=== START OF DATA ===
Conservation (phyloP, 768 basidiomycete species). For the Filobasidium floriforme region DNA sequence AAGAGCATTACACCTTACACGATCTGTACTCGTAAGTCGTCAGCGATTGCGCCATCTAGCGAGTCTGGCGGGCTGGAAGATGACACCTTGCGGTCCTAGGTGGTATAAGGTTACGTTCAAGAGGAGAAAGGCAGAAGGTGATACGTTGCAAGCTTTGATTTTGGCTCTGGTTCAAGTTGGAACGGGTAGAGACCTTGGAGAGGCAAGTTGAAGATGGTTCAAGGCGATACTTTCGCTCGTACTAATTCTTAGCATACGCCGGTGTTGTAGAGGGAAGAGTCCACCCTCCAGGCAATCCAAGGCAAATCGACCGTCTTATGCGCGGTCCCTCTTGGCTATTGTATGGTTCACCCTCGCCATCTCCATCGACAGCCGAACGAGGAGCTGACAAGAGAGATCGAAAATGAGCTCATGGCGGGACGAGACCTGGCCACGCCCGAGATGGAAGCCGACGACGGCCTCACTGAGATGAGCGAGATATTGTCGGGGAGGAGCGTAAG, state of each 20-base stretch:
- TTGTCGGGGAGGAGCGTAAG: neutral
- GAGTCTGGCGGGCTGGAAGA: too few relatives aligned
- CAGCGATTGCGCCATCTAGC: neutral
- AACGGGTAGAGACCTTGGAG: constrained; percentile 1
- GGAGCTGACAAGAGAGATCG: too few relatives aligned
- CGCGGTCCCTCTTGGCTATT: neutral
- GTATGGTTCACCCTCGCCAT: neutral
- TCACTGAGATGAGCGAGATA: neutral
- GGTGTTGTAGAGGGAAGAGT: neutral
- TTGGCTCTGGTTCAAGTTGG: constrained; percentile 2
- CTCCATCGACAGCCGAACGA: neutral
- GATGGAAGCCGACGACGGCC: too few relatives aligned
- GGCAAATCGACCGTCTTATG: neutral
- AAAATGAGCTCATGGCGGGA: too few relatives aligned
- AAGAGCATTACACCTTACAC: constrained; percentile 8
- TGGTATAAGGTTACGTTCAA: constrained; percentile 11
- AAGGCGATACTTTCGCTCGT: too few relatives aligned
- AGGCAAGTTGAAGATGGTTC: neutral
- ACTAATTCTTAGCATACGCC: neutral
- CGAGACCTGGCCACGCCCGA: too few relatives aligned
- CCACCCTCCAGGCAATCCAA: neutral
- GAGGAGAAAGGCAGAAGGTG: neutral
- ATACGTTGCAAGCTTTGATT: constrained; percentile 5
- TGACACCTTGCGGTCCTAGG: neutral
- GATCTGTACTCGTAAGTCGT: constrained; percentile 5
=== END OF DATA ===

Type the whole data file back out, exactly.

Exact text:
Conservation (phyloP, 768 basidiomycete species). For the Filobasidium floriforme region DNA sequence AAGAGCATTACACCTTACACGATCTGTACTCGTAAGTCGTCAGCGATTGCGCCATCTAGCGAGTCTGGCGGGCTGGAAGATGACACCTTGCGGTCCTAGGTGGTATAAGGTTACGTTCAAGAGGAGAAAGGCAGAAGGTGATACGTTGCAAGCTTTGATTTTGGCTCTGGTTCAAGTTGGAACGGGTAGAGACCTTGGAGAGGCAAGTTGAAGATGGTTCAAGGCGATACTTTCGCTCGTACTAATTCTTAGCATACGCCGGTGTTGTAGAGGGAAGAGTCCACCCTCCAGGCAATCCAAGGCAAATCGACCGTCTTATGCGCGGTCCCTCTTGGCTATTGTATGGTTCACCCTCGCCATCTCCATCGACAGCCGAACGAGGAGCTGACAAGAGAGATCGAAAATGAGCTCATGGCGGGACGAGACCTGGCCACGCCCGAGATGGAAGCCGACGACGGCCTCACTGAGATGAGCGAGATATTGTCGGGGAGGAGCGTAAG, state of each 20-base stretch:
- TTGTCGGGGAGGAGCGTAAG: neutral
- GAGTCTGGCGGGCTGGAAGA: too few relatives aligned
- CAGCGATTGCGCCATCTAGC: neutral
- AACGGGTAGAGACCTTGGAG: constrained; percentile 1
- GGAGCTGACAAGAGAGATCG: too few relatives aligned
- CGCGGTCCCTCTTGGCTATT: neutral
- GTATGGTTCACCCTCGCCAT: neutral
- TCACTGAGATGAGCGAGATA: neutral
- GGTGTTGTAGAGGGAAGAGT: neutral
- TTGGCTCTGGTTCAAGTTGG: constrained; percentile 2
- CTCCATCGACAGCCGAACGA: neutral
- GATGGAAGCCGACGACGGCC: too few relatives aligned
- GGCAAATCGACCGTCTTATG: neutral
- AAAATGAGCTCATGGCGGGA: too few relatives aligned
- AAGAGCATTACACCTTACAC: constrained; percentile 8
- TGGTATAAGGTTACGTTCAA: constrained; percentile 11
- AAGGCGATACTTTCGCTCGT: too few relatives aligned
- AGGCAAGTTGAAGATGGTTC: neutral
- ACTAATTCTTAGCATACGCC: neutral
- CGAGACCTGGCCACGCCCGA: too few relatives aligned
- CCACCCTCCAGGCAATCCAA: neutral
- GAGGAGAAAGGCAGAAGGTG: neutral
- ATACGTTGCAAGCTTTGATT: constrained; percentile 5
- TGACACCTTGCGGTCCTAGG: neutral
- GATCTGTACTCGTAAGTCGT: constrained; percentile 5